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X-Content: Ten years ago in City Paper: Oct. 9, 2002

October 9, 2012

Brennen Jensen’s feature plumbs the prospects for Oldtown Mall’s redevelopment.

In Mobtown Beat, Erin Sullivan reports on ACORN’s charges of a bank’s racial discrimination and Eric Allen Hatch covers an anti-war protest in downtown Baltimore.

Tom Chalkley’s Charmed Life rolls by a Lansdowne skateboarding park.

Christopher Myers’ How’s it Going? gets answers from Kip Howard, Susan Panariello, and Dr. Mich’l Dorn.

The Mail has letters from Richard Baker, Gerald Ben Shargel, Richard Terrill, and Audrey Miller.

The columns are: Brian Morton’s Political Animal, on Libertarian gubernatorial candidate Spear Lancaster; Joe MacLeod’s Mr. Wrong, on portending the Future; and Mink Stole’s Think Mink, on chilly fiancés and shabby happiness.

Scocca & MacLeod’s proto-blog, Funny Paper, reads the comics so you don’t have to.

In Books, Heather Joslyn says The Trials of Lenny Bruce, by Ronald K.L. Collins and David M. Skover, offers potent reminders about the First Amendment’s importance.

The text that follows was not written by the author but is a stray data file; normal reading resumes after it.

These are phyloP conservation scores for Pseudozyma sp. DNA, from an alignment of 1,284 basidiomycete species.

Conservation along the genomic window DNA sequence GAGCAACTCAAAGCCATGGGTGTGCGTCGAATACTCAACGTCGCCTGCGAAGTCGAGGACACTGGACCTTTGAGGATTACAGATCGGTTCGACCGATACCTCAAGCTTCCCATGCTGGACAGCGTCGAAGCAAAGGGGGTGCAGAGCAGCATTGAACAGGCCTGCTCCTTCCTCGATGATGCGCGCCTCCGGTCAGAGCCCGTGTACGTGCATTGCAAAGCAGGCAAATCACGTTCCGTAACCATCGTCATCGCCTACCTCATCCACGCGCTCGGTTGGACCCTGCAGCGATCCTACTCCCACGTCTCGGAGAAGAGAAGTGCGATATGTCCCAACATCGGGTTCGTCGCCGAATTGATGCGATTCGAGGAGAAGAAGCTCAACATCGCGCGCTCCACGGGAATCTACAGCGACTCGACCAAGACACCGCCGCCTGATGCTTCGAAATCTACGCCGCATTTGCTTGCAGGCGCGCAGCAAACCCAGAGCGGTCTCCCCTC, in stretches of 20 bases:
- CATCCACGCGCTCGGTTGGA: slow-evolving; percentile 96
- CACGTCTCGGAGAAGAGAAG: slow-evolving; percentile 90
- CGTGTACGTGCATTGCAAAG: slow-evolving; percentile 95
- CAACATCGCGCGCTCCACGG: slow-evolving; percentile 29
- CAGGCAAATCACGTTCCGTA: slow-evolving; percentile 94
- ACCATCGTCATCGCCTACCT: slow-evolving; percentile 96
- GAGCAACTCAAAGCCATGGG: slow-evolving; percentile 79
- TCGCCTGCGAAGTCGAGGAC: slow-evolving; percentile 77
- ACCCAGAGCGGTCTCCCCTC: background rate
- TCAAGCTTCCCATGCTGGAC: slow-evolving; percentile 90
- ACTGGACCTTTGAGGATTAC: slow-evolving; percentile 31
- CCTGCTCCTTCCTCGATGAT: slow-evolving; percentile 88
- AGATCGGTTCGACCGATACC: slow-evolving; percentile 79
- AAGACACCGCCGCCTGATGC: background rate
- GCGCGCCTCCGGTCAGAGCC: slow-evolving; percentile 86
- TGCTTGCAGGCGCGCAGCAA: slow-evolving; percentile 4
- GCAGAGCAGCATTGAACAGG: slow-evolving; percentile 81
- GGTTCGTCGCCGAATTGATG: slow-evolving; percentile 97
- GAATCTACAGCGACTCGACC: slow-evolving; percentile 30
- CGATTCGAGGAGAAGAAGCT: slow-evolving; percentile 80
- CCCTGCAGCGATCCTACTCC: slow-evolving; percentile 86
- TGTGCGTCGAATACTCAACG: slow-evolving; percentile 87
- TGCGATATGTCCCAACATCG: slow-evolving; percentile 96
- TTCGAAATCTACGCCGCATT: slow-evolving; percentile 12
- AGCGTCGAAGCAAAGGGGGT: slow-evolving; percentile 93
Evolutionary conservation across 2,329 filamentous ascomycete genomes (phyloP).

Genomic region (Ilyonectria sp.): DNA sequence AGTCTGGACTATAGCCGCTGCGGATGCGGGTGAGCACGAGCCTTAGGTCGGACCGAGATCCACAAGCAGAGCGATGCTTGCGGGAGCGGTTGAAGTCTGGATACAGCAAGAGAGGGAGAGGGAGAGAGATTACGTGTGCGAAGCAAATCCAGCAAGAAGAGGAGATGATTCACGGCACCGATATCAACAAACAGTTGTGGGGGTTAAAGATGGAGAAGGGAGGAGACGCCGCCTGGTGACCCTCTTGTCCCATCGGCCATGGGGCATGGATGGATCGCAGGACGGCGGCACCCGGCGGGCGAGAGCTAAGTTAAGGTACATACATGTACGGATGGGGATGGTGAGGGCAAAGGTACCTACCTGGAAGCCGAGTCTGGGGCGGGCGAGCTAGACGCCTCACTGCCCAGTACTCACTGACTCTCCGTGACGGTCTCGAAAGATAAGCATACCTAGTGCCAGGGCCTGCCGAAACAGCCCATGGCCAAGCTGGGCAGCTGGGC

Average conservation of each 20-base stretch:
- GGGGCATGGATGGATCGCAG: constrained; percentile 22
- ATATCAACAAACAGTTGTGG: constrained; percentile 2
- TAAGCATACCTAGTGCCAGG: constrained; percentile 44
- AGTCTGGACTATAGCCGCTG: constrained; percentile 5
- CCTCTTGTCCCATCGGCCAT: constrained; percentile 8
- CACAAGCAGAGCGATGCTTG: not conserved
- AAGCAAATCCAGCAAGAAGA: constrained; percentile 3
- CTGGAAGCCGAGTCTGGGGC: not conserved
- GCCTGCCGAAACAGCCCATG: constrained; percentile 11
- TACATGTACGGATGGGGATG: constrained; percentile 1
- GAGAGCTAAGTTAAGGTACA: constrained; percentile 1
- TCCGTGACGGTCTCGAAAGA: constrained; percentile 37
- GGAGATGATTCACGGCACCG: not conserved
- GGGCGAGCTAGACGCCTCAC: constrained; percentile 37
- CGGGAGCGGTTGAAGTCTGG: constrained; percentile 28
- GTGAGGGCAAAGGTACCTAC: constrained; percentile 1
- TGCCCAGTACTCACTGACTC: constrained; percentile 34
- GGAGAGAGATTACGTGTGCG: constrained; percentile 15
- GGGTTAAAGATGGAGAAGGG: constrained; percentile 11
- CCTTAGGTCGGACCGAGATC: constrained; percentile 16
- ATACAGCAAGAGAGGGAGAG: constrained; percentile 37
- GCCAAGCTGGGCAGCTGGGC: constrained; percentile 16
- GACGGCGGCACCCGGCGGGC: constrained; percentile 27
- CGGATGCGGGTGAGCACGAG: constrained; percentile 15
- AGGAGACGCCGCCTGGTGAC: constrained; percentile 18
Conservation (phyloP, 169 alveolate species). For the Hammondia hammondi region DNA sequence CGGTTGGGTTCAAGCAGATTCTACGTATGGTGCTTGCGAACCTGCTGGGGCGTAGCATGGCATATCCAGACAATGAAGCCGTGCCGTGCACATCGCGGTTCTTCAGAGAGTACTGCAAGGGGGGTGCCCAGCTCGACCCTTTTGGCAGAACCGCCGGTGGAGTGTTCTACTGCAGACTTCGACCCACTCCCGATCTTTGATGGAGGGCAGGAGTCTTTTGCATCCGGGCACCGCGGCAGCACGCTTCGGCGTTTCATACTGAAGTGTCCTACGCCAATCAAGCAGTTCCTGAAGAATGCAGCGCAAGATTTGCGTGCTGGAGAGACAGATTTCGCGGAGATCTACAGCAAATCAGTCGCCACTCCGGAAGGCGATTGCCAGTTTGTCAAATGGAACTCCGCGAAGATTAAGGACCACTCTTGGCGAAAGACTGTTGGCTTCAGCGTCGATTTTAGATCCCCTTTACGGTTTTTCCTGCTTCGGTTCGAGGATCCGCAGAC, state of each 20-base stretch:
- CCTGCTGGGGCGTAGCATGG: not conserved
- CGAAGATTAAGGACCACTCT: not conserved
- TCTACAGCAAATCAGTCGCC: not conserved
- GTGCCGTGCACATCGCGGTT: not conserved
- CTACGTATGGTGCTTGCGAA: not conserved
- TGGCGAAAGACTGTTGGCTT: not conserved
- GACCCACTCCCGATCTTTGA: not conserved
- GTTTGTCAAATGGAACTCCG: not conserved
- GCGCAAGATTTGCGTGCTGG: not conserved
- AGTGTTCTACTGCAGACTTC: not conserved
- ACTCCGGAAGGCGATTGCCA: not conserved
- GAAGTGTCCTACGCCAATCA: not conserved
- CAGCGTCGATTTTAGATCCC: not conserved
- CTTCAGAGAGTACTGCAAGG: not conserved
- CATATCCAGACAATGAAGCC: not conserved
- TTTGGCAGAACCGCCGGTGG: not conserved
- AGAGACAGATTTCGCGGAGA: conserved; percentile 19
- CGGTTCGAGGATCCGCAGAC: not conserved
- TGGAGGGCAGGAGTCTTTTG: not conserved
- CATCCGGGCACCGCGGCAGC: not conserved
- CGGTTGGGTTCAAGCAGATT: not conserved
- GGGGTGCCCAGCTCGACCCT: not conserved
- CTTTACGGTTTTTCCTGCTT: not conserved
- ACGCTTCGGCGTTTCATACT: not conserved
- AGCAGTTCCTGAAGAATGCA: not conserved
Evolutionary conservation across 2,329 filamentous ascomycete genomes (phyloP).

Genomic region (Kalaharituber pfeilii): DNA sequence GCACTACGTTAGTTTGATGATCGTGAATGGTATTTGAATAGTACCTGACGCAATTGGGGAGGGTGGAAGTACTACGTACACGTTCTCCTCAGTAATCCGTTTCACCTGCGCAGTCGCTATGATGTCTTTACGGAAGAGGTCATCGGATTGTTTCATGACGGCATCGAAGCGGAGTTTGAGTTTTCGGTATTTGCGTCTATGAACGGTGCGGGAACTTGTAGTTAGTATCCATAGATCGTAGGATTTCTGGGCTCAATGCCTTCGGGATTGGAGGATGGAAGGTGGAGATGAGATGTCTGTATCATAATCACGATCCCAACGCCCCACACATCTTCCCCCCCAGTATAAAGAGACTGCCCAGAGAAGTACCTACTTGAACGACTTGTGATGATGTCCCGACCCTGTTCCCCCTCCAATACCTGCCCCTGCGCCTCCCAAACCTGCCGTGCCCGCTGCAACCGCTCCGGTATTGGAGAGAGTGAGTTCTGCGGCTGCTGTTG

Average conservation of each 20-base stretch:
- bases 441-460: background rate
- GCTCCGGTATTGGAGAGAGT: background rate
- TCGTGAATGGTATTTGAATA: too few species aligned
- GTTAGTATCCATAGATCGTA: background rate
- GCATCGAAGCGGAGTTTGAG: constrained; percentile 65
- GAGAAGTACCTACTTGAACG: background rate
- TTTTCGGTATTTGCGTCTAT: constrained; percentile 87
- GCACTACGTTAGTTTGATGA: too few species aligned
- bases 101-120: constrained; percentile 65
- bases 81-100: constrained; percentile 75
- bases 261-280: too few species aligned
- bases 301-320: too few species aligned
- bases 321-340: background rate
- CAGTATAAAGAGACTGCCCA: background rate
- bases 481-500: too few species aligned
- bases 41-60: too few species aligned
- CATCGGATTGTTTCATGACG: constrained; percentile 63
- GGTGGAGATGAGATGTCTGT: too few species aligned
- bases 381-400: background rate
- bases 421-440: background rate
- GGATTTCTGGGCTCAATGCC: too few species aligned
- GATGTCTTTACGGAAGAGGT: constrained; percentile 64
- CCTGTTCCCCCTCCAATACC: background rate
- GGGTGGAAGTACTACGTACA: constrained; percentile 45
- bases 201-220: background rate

Mike Giuliano’s Art laughs last at the humorous works of Bruce Charlesworth, Pamela de Marris, Michael E. Northrup, and Maria Elena Gonzalez, on display at Maryland Art Place.

In Stage, John Barry lauds Fells Point Corner Theatre’s production of Jason Robert Brown’s Parade and Anna Ditkoff gives Center Stage’s production of J.M Barrie’s Peter Pan a hearty so-so.

Music is James D. Dilts, remembering Baltimore jazz great Ellis Larkins, and Geoffrey Himes, noting how Bill Frizell makes jazz out of country music.

In Film: Richard Gorelick revels in The Rules of Attraction and 8 Women, but is flabbergasted by Moonlight Mile; Ian Grey suggests The Transporter should be transported straight to video; and Lee Gardner pans Red Dragon.

Michelle Gienow’s Dish goes to see how Maison Marconi is holding up, and comes away utterly pleased.

In Cheap Eats, Anna Ditkoff says Green Harbor Café “has it all.”

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